Dinosaur dreams dashed

D. Penney

Fans of Jurassic Park may be disappointed (or possibly relieved) to learn that you can’t get ancient DNA from amber. Insects trapped in amber may look perfectly preserved, but their DNA doesn’t hold up well, David Penney of the University of Manchester in England and colleagues report September 11 in PLOS ONE. The team tried, and failed, to extract and sequence DNA from two stingless bees (one shown above) embedded in copal, a substance that forms as plant resin becomes amber. One bee was more than 10,000 years old, the other less than 60 years old. Previously, other researchers claimed to have deciphered DNA from insects trapped in amber more than 100 million years ago. Those researchers probably detected modern insect DNA contaminating ancient specimens, Penney and his colleagues say.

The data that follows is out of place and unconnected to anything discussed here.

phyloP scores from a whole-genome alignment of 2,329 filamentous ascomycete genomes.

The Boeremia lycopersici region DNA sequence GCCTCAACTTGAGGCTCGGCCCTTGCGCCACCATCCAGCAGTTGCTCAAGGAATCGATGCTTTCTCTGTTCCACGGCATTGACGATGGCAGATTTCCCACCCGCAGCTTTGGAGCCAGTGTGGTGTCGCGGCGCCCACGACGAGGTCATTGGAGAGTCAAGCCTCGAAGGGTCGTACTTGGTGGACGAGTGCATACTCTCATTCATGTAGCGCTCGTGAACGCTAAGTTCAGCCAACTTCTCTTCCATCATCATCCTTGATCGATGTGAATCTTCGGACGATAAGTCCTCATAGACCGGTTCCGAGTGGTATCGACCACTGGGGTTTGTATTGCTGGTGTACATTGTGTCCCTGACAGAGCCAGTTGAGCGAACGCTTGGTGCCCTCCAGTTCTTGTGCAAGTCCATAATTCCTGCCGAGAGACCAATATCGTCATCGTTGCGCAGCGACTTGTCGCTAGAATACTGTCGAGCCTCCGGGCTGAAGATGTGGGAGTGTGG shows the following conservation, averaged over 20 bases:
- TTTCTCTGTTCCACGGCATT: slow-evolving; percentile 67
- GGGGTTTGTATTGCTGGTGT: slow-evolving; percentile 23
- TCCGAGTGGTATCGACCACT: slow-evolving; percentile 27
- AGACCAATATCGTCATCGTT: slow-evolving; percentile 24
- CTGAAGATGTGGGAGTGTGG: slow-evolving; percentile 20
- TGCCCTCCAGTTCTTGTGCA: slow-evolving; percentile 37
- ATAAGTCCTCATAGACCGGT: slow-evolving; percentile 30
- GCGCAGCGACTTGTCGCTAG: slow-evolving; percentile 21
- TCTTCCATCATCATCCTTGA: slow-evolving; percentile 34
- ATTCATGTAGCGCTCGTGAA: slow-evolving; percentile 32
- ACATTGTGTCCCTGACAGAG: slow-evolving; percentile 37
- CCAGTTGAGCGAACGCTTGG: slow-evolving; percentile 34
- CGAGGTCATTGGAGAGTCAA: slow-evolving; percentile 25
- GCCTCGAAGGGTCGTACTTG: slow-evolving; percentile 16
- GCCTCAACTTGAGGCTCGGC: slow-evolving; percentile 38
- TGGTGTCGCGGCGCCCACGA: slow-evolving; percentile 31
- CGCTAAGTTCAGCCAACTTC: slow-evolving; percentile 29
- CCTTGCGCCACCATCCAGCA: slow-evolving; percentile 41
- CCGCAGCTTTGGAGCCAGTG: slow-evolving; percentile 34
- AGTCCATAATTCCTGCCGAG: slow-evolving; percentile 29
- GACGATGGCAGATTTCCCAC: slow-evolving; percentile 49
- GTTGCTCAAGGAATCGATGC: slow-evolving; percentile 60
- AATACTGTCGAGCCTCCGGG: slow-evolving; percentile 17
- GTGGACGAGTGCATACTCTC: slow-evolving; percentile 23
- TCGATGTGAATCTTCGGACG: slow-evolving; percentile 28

Tina Hesman Saey is the senior staff writer and reports on molecular biology. She has a Ph.D. in molecular genetics from Washington University in St. Louis and a master’s degree in science journalism from Boston University.

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